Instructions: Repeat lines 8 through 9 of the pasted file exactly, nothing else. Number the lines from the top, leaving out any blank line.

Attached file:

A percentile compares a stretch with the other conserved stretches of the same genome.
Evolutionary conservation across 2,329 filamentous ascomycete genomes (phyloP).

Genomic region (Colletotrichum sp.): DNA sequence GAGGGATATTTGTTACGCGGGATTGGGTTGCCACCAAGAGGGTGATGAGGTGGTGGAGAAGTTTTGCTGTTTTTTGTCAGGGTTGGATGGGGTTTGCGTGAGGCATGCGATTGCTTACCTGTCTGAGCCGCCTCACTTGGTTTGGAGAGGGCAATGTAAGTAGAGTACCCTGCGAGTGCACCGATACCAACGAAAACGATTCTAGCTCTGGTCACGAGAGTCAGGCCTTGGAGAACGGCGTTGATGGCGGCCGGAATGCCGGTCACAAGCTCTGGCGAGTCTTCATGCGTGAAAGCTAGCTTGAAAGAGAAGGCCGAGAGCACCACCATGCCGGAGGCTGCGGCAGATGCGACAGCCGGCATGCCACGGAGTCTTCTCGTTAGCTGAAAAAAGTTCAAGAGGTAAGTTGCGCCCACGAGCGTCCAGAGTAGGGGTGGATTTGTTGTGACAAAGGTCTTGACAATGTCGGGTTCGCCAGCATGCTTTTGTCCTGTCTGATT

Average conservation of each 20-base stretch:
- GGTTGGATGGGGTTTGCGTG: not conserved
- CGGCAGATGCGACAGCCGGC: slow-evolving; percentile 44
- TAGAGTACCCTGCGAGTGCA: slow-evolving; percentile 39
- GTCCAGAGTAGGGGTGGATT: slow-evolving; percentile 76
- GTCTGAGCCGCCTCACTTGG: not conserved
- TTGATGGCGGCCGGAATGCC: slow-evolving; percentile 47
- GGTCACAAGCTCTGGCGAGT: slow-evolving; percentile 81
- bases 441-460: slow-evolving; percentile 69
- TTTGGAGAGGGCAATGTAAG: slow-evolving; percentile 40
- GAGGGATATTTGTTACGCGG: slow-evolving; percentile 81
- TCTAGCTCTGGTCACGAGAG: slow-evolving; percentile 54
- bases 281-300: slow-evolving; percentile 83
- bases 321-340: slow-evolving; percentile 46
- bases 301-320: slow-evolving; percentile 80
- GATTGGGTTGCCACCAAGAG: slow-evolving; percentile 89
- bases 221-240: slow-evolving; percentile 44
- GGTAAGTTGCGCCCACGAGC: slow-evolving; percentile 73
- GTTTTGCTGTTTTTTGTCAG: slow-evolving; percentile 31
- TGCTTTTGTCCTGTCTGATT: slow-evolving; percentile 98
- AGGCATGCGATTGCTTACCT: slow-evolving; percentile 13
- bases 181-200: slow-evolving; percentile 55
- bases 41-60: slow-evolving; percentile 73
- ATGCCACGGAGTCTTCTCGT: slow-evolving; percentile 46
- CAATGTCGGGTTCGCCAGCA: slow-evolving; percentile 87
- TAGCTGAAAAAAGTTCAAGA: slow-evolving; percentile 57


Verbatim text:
- GTCCAGAGTAGGGGTGGATT: slow-evolving; percentile 76
- GTCTGAGCCGCCTCACTTGG: not conserved